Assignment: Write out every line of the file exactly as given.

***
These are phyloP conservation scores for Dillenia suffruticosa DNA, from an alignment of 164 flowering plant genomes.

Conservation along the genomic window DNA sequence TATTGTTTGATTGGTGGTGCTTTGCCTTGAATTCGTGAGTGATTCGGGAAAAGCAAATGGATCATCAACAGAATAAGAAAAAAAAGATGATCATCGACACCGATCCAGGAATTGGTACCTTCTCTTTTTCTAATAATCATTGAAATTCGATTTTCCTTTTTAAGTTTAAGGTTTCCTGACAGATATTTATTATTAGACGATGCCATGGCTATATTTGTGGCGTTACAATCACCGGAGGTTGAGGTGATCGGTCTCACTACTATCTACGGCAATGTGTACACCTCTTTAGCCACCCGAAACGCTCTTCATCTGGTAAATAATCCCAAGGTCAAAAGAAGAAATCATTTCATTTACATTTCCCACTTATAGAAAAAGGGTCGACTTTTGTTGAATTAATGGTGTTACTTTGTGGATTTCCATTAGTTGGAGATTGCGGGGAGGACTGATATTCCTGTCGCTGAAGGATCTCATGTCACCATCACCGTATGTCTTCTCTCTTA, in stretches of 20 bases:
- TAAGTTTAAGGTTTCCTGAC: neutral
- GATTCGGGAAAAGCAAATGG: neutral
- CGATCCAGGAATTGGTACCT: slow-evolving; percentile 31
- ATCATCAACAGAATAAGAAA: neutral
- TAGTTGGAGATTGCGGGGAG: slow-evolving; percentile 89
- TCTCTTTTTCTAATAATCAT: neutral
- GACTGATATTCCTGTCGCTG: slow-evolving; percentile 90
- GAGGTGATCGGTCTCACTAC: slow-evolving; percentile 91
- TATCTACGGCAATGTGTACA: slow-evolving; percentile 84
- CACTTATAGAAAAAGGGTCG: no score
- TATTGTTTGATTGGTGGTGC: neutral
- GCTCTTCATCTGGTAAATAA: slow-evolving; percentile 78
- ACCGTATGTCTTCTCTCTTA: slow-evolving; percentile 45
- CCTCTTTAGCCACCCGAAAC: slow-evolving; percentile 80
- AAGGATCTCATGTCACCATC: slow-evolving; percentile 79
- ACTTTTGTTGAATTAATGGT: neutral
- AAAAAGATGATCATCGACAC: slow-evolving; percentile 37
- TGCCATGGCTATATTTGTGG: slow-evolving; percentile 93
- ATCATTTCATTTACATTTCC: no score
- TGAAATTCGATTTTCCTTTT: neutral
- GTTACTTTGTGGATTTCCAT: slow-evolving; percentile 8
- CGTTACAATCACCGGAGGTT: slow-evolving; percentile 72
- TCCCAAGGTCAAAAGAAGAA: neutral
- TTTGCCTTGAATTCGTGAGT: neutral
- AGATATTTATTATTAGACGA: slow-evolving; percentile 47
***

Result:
These are phyloP conservation scores for Dillenia suffruticosa DNA, from an alignment of 164 flowering plant genomes.

Conservation along the genomic window DNA sequence TATTGTTTGATTGGTGGTGCTTTGCCTTGAATTCGTGAGTGATTCGGGAAAAGCAAATGGATCATCAACAGAATAAGAAAAAAAAGATGATCATCGACACCGATCCAGGAATTGGTACCTTCTCTTTTTCTAATAATCATTGAAATTCGATTTTCCTTTTTAAGTTTAAGGTTTCCTGACAGATATTTATTATTAGACGATGCCATGGCTATATTTGTGGCGTTACAATCACCGGAGGTTGAGGTGATCGGTCTCACTACTATCTACGGCAATGTGTACACCTCTTTAGCCACCCGAAACGCTCTTCATCTGGTAAATAATCCCAAGGTCAAAAGAAGAAATCATTTCATTTACATTTCCCACTTATAGAAAAAGGGTCGACTTTTGTTGAATTAATGGTGTTACTTTGTGGATTTCCATTAGTTGGAGATTGCGGGGAGGACTGATATTCCTGTCGCTGAAGGATCTCATGTCACCATCACCGTATGTCTTCTCTCTTA, in stretches of 20 bases:
- TAAGTTTAAGGTTTCCTGAC: neutral
- GATTCGGGAAAAGCAAATGG: neutral
- CGATCCAGGAATTGGTACCT: slow-evolving; percentile 31
- ATCATCAACAGAATAAGAAA: neutral
- TAGTTGGAGATTGCGGGGAG: slow-evolving; percentile 89
- TCTCTTTTTCTAATAATCAT: neutral
- GACTGATATTCCTGTCGCTG: slow-evolving; percentile 90
- GAGGTGATCGGTCTCACTAC: slow-evolving; percentile 91
- TATCTACGGCAATGTGTACA: slow-evolving; percentile 84
- CACTTATAGAAAAAGGGTCG: no score
- TATTGTTTGATTGGTGGTGC: neutral
- GCTCTTCATCTGGTAAATAA: slow-evolving; percentile 78
- ACCGTATGTCTTCTCTCTTA: slow-evolving; percentile 45
- CCTCTTTAGCCACCCGAAAC: slow-evolving; percentile 80
- AAGGATCTCATGTCACCATC: slow-evolving; percentile 79
- ACTTTTGTTGAATTAATGGT: neutral
- AAAAAGATGATCATCGACAC: slow-evolving; percentile 37
- TGCCATGGCTATATTTGTGG: slow-evolving; percentile 93
- ATCATTTCATTTACATTTCC: no score
- TGAAATTCGATTTTCCTTTT: neutral
- GTTACTTTGTGGATTTCCAT: slow-evolving; percentile 8
- CGTTACAATCACCGGAGGTT: slow-evolving; percentile 72
- TCCCAAGGTCAAAAGAAGAA: neutral
- TTTGCCTTGAATTCGTGAGT: neutral
- AGATATTTATTATTAGACGA: slow-evolving; percentile 47